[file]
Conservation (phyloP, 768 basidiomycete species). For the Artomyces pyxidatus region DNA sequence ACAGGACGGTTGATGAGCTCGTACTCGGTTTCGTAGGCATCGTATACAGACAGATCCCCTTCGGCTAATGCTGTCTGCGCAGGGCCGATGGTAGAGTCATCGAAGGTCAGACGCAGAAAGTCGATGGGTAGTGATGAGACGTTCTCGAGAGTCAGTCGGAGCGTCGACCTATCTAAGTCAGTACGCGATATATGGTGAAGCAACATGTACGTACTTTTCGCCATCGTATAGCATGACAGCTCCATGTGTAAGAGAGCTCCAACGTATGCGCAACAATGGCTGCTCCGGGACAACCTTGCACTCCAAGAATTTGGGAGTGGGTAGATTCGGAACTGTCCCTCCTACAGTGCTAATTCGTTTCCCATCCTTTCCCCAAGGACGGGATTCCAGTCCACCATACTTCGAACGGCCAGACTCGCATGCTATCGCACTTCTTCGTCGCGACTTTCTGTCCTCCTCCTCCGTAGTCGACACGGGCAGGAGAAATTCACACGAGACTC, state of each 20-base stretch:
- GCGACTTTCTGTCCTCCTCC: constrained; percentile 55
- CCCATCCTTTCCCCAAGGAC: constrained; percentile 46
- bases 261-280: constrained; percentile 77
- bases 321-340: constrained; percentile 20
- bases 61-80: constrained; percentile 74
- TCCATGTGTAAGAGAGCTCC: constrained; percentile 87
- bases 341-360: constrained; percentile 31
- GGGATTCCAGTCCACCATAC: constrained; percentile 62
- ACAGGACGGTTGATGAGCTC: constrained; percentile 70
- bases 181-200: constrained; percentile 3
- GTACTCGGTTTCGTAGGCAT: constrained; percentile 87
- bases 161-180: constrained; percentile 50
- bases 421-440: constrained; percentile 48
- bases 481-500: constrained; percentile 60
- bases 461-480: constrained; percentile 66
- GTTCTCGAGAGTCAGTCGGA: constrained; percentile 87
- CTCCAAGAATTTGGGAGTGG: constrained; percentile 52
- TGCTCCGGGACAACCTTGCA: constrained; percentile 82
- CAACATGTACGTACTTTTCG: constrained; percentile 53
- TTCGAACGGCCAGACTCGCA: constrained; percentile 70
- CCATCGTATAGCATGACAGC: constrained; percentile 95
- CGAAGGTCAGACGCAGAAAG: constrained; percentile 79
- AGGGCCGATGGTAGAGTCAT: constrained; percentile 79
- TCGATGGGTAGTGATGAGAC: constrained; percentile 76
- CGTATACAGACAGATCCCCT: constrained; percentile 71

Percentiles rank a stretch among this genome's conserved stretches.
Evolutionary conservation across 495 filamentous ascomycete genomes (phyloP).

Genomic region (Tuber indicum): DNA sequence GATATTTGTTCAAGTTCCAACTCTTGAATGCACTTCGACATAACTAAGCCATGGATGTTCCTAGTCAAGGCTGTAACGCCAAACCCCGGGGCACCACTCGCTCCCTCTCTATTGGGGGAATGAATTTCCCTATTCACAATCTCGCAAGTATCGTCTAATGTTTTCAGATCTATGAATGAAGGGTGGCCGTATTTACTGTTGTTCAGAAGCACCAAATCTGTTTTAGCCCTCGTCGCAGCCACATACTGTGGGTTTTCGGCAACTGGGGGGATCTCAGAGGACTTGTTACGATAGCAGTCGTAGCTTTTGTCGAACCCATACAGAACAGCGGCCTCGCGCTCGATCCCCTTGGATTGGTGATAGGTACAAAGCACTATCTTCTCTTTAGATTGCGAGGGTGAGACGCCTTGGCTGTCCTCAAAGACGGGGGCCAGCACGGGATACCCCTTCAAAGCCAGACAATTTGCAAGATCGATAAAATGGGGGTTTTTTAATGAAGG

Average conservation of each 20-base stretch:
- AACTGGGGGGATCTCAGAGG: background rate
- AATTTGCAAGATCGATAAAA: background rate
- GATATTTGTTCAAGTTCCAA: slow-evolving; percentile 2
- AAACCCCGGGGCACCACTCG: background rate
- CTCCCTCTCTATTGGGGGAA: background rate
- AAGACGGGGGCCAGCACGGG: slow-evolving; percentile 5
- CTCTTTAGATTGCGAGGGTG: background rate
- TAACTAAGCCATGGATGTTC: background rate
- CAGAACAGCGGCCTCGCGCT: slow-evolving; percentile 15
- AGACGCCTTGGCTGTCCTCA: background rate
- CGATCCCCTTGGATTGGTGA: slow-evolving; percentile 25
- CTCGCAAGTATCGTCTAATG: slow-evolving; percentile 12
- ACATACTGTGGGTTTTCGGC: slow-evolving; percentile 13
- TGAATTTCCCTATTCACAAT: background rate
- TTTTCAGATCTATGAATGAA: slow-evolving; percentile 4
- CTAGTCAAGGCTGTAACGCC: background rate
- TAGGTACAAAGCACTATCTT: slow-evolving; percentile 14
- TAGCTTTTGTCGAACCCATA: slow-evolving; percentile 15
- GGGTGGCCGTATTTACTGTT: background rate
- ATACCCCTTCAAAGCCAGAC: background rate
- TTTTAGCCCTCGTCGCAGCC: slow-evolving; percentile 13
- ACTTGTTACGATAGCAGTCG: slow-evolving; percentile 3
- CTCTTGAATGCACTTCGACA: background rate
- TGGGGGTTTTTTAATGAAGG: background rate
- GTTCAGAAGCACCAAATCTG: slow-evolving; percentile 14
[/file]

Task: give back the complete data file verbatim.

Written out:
Conservation (phyloP, 768 basidiomycete species). For the Artomyces pyxidatus region DNA sequence ACAGGACGGTTGATGAGCTCGTACTCGGTTTCGTAGGCATCGTATACAGACAGATCCCCTTCGGCTAATGCTGTCTGCGCAGGGCCGATGGTAGAGTCATCGAAGGTCAGACGCAGAAAGTCGATGGGTAGTGATGAGACGTTCTCGAGAGTCAGTCGGAGCGTCGACCTATCTAAGTCAGTACGCGATATATGGTGAAGCAACATGTACGTACTTTTCGCCATCGTATAGCATGACAGCTCCATGTGTAAGAGAGCTCCAACGTATGCGCAACAATGGCTGCTCCGGGACAACCTTGCACTCCAAGAATTTGGGAGTGGGTAGATTCGGAACTGTCCCTCCTACAGTGCTAATTCGTTTCCCATCCTTTCCCCAAGGACGGGATTCCAGTCCACCATACTTCGAACGGCCAGACTCGCATGCTATCGCACTTCTTCGTCGCGACTTTCTGTCCTCCTCCTCCGTAGTCGACACGGGCAGGAGAAATTCACACGAGACTC, state of each 20-base stretch:
- GCGACTTTCTGTCCTCCTCC: constrained; percentile 55
- CCCATCCTTTCCCCAAGGAC: constrained; percentile 46
- bases 261-280: constrained; percentile 77
- bases 321-340: constrained; percentile 20
- bases 61-80: constrained; percentile 74
- TCCATGTGTAAGAGAGCTCC: constrained; percentile 87
- bases 341-360: constrained; percentile 31
- GGGATTCCAGTCCACCATAC: constrained; percentile 62
- ACAGGACGGTTGATGAGCTC: constrained; percentile 70
- bases 181-200: constrained; percentile 3
- GTACTCGGTTTCGTAGGCAT: constrained; percentile 87
- bases 161-180: constrained; percentile 50
- bases 421-440: constrained; percentile 48
- bases 481-500: constrained; percentile 60
- bases 461-480: constrained; percentile 66
- GTTCTCGAGAGTCAGTCGGA: constrained; percentile 87
- CTCCAAGAATTTGGGAGTGG: constrained; percentile 52
- TGCTCCGGGACAACCTTGCA: constrained; percentile 82
- CAACATGTACGTACTTTTCG: constrained; percentile 53
- TTCGAACGGCCAGACTCGCA: constrained; percentile 70
- CCATCGTATAGCATGACAGC: constrained; percentile 95
- CGAAGGTCAGACGCAGAAAG: constrained; percentile 79
- AGGGCCGATGGTAGAGTCAT: constrained; percentile 79
- TCGATGGGTAGTGATGAGAC: constrained; percentile 76
- CGTATACAGACAGATCCCCT: constrained; percentile 71

Percentiles rank a stretch among this genome's conserved stretches.
Evolutionary conservation across 495 filamentous ascomycete genomes (phyloP).

Genomic region (Tuber indicum): DNA sequence GATATTTGTTCAAGTTCCAACTCTTGAATGCACTTCGACATAACTAAGCCATGGATGTTCCTAGTCAAGGCTGTAACGCCAAACCCCGGGGCACCACTCGCTCCCTCTCTATTGGGGGAATGAATTTCCCTATTCACAATCTCGCAAGTATCGTCTAATGTTTTCAGATCTATGAATGAAGGGTGGCCGTATTTACTGTTGTTCAGAAGCACCAAATCTGTTTTAGCCCTCGTCGCAGCCACATACTGTGGGTTTTCGGCAACTGGGGGGATCTCAGAGGACTTGTTACGATAGCAGTCGTAGCTTTTGTCGAACCCATACAGAACAGCGGCCTCGCGCTCGATCCCCTTGGATTGGTGATAGGTACAAAGCACTATCTTCTCTTTAGATTGCGAGGGTGAGACGCCTTGGCTGTCCTCAAAGACGGGGGCCAGCACGGGATACCCCTTCAAAGCCAGACAATTTGCAAGATCGATAAAATGGGGGTTTTTTAATGAAGG

Average conservation of each 20-base stretch:
- AACTGGGGGGATCTCAGAGG: background rate
- AATTTGCAAGATCGATAAAA: background rate
- GATATTTGTTCAAGTTCCAA: slow-evolving; percentile 2
- AAACCCCGGGGCACCACTCG: background rate
- CTCCCTCTCTATTGGGGGAA: background rate
- AAGACGGGGGCCAGCACGGG: slow-evolving; percentile 5
- CTCTTTAGATTGCGAGGGTG: background rate
- TAACTAAGCCATGGATGTTC: background rate
- CAGAACAGCGGCCTCGCGCT: slow-evolving; percentile 15
- AGACGCCTTGGCTGTCCTCA: background rate
- CGATCCCCTTGGATTGGTGA: slow-evolving; percentile 25
- CTCGCAAGTATCGTCTAATG: slow-evolving; percentile 12
- ACATACTGTGGGTTTTCGGC: slow-evolving; percentile 13
- TGAATTTCCCTATTCACAAT: background rate
- TTTTCAGATCTATGAATGAA: slow-evolving; percentile 4
- CTAGTCAAGGCTGTAACGCC: background rate
- TAGGTACAAAGCACTATCTT: slow-evolving; percentile 14
- TAGCTTTTGTCGAACCCATA: slow-evolving; percentile 15
- GGGTGGCCGTATTTACTGTT: background rate
- ATACCCCTTCAAAGCCAGAC: background rate
- TTTTAGCCCTCGTCGCAGCC: slow-evolving; percentile 13
- ACTTGTTACGATAGCAGTCG: slow-evolving; percentile 3
- CTCTTGAATGCACTTCGACA: background rate
- TGGGGGTTTTTTAATGAAGG: background rate
- GTTCAGAAGCACCAAATCTG: slow-evolving; percentile 14